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A Fine-tuned System and Digital Compressors Bring Cool Chunk of Change to One Supermarket

When Renteknik Group — experts in energy optimization and management — was tapped to help a southwestern Ontario grocery store take advantage of the Independent Electricity System Operator’s (IESO) saveONenergy incentive program, they engaged Emerson Climate Technologies for real-world ways to improve efficiencies in the store’s legacy refrigeration system. The store utilized low- and medium-temperature parallel rack systems running on 10 Copeland™ semi-hermetic compressors.

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New Sessions Highlight Next E360 Forum

Recent regulatory actions by the EPA and the DOE have created a great deal of turmoil within the HVACR industry. In many ways, it’s a perfect regulatory storm that will have huge impacts on the future of our industry.

Because of these impacts, we need to evaluate all ideas, strategies and emerging technologies to determine how to best proceed. That’s why we created our E360 Forum — to facilitate a dialogue that will answer these questions and help shape the future of HVACR.

Our next E360 Forum will take place on Thursday, Feb. 18, at the Marriott Atlanta Airport Gateway in Atlanta, Georgia.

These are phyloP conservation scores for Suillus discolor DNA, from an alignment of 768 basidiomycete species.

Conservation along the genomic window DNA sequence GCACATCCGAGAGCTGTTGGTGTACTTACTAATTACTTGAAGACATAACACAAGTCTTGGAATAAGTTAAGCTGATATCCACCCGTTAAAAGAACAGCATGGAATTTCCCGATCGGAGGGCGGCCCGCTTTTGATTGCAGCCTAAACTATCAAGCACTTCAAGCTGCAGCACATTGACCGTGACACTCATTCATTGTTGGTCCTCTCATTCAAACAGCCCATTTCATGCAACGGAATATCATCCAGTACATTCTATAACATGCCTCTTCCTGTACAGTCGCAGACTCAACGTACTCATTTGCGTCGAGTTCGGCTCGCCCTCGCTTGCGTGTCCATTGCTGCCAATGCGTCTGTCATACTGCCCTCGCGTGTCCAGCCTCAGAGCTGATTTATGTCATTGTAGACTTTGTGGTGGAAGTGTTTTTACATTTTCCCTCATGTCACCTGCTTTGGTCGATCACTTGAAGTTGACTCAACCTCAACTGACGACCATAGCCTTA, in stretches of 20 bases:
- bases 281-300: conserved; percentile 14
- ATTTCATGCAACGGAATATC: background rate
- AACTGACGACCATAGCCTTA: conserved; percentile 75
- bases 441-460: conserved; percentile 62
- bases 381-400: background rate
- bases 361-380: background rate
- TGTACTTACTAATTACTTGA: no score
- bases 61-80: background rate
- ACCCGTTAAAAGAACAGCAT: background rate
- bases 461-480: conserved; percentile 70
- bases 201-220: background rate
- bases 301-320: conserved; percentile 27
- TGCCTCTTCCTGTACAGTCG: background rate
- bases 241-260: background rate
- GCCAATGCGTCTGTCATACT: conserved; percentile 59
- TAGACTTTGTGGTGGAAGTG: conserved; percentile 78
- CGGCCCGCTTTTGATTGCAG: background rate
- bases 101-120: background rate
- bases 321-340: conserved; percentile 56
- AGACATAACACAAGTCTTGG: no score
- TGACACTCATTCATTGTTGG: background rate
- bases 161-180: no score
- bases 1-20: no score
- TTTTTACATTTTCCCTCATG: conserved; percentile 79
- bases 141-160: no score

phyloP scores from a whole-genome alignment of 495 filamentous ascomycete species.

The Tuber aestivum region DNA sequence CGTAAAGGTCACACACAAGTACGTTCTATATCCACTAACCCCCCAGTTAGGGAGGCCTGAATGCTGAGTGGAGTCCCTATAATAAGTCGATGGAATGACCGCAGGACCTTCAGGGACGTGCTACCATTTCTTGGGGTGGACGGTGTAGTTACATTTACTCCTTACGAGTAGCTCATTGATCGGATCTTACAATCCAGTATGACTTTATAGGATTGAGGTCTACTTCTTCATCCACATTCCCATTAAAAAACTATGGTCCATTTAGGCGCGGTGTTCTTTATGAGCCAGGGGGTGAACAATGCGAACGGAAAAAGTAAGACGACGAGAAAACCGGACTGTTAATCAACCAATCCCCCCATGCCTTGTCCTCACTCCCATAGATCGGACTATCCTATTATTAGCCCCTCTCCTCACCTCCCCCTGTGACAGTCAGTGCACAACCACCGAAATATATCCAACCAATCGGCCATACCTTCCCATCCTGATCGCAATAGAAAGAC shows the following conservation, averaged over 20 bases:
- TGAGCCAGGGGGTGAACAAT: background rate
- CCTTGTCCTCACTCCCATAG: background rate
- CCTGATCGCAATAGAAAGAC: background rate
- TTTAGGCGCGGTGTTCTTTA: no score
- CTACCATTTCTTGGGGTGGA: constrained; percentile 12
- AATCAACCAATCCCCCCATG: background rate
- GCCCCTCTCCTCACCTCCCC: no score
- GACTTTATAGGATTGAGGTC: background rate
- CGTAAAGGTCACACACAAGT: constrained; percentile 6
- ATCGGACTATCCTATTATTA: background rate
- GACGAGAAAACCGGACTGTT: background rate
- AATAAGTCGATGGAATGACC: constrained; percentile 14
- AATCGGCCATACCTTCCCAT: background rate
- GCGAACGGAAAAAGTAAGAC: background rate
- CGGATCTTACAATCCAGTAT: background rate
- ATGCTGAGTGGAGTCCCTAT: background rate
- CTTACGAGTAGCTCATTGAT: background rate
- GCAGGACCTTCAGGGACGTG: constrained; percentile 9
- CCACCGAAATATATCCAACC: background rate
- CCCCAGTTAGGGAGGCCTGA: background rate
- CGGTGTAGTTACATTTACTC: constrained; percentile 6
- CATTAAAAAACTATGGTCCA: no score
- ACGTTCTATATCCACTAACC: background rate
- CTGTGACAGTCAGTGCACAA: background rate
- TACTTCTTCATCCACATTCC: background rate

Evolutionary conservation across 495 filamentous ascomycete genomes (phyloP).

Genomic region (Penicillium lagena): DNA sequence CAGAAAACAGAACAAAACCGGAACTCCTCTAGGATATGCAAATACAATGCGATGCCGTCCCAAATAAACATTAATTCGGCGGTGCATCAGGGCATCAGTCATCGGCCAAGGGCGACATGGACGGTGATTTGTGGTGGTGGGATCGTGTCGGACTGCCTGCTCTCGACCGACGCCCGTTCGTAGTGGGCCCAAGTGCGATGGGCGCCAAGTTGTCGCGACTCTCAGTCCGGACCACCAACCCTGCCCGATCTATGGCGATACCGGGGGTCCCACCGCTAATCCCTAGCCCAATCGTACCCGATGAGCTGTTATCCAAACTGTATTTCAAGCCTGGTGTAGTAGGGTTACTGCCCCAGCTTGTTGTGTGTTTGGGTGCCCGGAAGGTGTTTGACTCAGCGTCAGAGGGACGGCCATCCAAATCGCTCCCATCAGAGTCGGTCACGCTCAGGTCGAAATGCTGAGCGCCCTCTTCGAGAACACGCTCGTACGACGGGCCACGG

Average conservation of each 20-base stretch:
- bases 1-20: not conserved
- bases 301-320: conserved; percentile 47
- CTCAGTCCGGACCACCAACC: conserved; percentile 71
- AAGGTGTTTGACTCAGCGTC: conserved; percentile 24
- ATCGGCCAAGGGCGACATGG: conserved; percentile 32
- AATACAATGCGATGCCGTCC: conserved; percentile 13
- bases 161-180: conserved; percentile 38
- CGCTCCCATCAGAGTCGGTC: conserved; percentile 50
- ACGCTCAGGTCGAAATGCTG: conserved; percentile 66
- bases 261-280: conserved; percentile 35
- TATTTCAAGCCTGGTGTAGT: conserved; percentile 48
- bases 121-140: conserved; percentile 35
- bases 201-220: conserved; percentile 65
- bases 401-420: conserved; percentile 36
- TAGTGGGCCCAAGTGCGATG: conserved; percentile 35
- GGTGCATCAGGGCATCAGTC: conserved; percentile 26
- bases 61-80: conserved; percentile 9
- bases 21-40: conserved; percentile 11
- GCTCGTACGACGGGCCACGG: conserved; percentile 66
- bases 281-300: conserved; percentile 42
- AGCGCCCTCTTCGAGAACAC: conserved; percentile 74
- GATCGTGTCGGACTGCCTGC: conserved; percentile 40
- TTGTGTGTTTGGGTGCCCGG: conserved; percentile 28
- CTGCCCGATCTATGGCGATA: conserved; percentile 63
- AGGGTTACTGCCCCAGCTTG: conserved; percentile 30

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Technically Energy Management

In conjunction with a major travel center, we presented an educational session at the 2015 NACS Show, focused on energy management best practices for convenience stores. If you missed it, don’t worry. We’ve compiled the highlights below:

From traditional to advanced energy management

We’ve all visited a convenience store in the middle of the afternoon with its external canopy lights on, or walked into a store that is uncomfortably warm or too cold. Lighting and temperature control through scheduling is a basic energy management system function. More advanced systems today incorporate refrigeration equipment and remote monitoring, and the latest, complete systems offer control and monitoring of foodservice, fuel and other critical equipment.

NACS Session_C-store Slide  (2)

With an advanced system, a typical convenience store might see $4,000 in annual energy savings and $6,000 in annual operational savings, resulting in a possible payback period of less than 24 months — and it can be faster, depending on store size and functions.

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National Grocery Chain Makes Transition to Transcritical Refrigeration

With increasing regulations prompting a shift toward sustainable alternative refrigerants, retailers are looking more closely at CO2 transcritical booster systems to anchor their refrigeration operations, even in warmer climates. Sprouts Farmers Market is among the first retailers in North America to do just that. They opened their first store in suburban Atlanta in July 2014, and when they did, they set out to prove CO2 transcritical booster systems aren’t only for cool climates.